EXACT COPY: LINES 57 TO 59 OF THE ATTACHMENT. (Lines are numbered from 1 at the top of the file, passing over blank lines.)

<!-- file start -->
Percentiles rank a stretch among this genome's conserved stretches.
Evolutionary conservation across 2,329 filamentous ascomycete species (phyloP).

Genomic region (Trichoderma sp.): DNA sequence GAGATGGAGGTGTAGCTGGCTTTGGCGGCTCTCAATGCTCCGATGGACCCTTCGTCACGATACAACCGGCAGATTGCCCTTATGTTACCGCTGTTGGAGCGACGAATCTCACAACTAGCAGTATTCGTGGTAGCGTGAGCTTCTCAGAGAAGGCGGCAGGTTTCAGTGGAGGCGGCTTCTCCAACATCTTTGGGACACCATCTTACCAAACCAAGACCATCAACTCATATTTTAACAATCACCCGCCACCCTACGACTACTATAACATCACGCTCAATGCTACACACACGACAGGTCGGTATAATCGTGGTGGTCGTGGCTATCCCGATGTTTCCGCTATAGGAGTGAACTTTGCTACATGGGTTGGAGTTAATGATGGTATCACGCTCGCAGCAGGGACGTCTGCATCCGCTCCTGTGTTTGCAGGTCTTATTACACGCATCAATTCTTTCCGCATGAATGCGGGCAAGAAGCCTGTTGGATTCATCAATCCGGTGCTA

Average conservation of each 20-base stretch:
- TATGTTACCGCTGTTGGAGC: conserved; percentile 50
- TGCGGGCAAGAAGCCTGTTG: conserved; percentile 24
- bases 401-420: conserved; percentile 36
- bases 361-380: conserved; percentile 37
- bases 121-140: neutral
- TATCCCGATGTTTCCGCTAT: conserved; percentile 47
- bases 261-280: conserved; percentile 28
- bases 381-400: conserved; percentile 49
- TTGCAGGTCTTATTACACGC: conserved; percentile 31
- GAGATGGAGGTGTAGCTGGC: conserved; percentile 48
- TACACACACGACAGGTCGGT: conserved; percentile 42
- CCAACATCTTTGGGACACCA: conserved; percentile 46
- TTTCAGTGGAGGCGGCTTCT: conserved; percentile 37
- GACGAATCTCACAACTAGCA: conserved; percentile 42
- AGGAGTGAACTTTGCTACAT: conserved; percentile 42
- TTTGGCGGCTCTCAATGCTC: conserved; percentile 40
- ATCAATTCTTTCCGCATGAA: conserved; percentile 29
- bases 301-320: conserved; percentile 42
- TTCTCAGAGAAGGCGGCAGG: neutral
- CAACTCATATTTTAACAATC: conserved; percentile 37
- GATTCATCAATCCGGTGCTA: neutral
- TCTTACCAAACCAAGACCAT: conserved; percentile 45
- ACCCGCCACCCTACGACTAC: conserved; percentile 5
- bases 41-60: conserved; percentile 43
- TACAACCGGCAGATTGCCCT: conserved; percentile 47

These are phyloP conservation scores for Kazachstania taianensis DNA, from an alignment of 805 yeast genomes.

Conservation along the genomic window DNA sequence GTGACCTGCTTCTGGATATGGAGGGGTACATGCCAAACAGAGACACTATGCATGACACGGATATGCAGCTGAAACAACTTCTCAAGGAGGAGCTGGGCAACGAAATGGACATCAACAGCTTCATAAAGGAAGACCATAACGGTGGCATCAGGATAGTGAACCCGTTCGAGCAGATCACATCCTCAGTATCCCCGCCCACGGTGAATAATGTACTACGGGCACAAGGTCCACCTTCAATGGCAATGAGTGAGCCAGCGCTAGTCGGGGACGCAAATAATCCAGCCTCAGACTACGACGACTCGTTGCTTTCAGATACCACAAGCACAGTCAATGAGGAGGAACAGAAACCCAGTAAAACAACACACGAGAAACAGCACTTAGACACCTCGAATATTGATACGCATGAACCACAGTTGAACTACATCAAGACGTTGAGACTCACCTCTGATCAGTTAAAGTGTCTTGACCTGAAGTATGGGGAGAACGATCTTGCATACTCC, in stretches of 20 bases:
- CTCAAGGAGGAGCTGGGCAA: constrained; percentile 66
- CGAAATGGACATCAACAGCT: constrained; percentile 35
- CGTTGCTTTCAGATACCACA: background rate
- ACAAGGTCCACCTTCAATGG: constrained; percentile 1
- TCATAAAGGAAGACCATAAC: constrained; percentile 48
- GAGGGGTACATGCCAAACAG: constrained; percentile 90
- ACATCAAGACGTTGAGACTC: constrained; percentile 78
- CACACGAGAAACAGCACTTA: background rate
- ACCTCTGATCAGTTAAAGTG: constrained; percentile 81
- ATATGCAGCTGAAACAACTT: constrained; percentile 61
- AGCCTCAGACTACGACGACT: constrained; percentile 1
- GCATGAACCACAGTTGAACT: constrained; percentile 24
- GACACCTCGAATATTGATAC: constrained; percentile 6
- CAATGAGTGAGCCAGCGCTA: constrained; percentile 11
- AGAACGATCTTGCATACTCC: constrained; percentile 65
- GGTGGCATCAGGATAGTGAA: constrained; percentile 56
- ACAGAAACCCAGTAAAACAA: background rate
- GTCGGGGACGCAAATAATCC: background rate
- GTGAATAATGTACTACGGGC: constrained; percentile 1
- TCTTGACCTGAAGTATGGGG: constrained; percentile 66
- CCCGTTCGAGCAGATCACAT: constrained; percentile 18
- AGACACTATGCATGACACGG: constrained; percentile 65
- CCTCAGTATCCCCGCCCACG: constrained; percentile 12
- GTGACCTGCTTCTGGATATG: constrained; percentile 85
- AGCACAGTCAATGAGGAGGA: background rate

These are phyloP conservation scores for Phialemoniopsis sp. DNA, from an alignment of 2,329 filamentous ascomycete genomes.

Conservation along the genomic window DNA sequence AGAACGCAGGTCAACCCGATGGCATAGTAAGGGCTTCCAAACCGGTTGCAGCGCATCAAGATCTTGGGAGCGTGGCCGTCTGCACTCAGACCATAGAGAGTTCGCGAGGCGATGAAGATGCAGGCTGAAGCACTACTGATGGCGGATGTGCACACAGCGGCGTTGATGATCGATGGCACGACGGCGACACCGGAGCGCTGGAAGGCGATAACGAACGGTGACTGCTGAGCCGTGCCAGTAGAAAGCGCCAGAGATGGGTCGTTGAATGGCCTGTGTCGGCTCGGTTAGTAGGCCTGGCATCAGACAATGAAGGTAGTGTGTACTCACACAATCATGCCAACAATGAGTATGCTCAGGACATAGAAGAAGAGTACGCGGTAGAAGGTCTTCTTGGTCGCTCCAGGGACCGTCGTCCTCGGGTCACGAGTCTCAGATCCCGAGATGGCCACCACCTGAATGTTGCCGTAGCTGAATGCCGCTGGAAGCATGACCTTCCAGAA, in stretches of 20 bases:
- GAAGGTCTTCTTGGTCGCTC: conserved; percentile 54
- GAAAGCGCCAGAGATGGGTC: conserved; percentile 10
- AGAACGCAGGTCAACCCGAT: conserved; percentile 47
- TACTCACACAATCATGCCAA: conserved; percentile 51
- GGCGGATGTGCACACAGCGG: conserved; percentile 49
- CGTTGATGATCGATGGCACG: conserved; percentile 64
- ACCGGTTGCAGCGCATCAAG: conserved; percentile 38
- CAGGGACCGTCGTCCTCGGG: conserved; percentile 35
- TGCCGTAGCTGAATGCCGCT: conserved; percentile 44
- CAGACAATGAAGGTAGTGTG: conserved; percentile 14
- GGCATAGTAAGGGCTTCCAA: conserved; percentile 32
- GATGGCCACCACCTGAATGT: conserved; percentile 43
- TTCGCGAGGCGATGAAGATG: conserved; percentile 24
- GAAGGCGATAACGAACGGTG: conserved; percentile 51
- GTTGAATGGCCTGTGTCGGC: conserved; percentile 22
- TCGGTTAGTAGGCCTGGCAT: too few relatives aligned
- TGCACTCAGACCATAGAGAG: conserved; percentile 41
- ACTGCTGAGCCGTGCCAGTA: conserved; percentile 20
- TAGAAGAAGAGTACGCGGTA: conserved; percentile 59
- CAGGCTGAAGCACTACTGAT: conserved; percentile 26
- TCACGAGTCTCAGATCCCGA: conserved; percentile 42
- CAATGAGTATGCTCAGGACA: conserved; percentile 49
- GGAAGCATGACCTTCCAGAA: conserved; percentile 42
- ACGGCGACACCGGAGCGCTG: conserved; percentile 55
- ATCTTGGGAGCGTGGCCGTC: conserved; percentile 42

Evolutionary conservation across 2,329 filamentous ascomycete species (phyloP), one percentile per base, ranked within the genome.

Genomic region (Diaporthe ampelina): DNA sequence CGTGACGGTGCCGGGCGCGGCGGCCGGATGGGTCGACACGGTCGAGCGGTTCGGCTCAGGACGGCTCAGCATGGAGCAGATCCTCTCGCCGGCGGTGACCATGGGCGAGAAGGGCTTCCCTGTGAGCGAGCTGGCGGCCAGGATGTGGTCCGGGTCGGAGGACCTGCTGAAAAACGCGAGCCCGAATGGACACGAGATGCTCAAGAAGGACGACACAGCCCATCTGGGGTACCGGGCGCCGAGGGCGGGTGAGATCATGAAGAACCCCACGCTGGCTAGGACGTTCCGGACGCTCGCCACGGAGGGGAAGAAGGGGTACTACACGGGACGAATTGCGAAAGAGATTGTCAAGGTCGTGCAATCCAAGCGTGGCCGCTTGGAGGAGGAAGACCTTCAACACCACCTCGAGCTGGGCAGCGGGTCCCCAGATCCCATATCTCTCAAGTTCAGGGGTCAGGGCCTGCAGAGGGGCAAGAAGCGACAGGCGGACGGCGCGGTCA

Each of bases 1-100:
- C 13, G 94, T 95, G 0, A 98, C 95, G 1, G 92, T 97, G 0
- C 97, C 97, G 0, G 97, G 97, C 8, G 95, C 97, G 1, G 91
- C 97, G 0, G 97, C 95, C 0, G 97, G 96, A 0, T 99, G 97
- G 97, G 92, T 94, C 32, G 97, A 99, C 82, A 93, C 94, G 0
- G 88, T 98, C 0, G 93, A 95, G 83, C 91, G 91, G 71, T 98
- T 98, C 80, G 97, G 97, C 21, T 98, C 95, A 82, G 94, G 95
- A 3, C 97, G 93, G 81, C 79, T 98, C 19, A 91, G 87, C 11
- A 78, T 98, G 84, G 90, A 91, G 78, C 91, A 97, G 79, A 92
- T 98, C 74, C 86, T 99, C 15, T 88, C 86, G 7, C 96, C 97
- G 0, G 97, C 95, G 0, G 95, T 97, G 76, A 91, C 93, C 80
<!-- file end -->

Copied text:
These are phyloP conservation scores for Phialemoniopsis sp. DNA, from an alignment of 2,329 filamentous ascomycete genomes.

Conservation along the genomic window DNA sequence AGAACGCAGGTCAACCCGATGGCATAGTAAGGGCTTCCAAACCGGTTGCAGCGCATCAAGATCTTGGGAGCGTGGCCGTCTGCACTCAGACCATAGAGAGTTCGCGAGGCGATGAAGATGCAGGCTGAAGCACTACTGATGGCGGATGTGCACACAGCGGCGTTGATGATCGATGGCACGACGGCGACACCGGAGCGCTGGAAGGCGATAACGAACGGTGACTGCTGAGCCGTGCCAGTAGAAAGCGCCAGAGATGGGTCGTTGAATGGCCTGTGTCGGCTCGGTTAGTAGGCCTGGCATCAGACAATGAAGGTAGTGTGTACTCACACAATCATGCCAACAATGAGTATGCTCAGGACATAGAAGAAGAGTACGCGGTAGAAGGTCTTCTTGGTCGCTCCAGGGACCGTCGTCCTCGGGTCACGAGTCTCAGATCCCGAGATGGCCACCACCTGAATGTTGCCGTAGCTGAATGCCGCTGGAAGCATGACCTTCCAGAA, in stretches of 20 bases:
- GAAGGTCTTCTTGGTCGCTC: conserved; percentile 54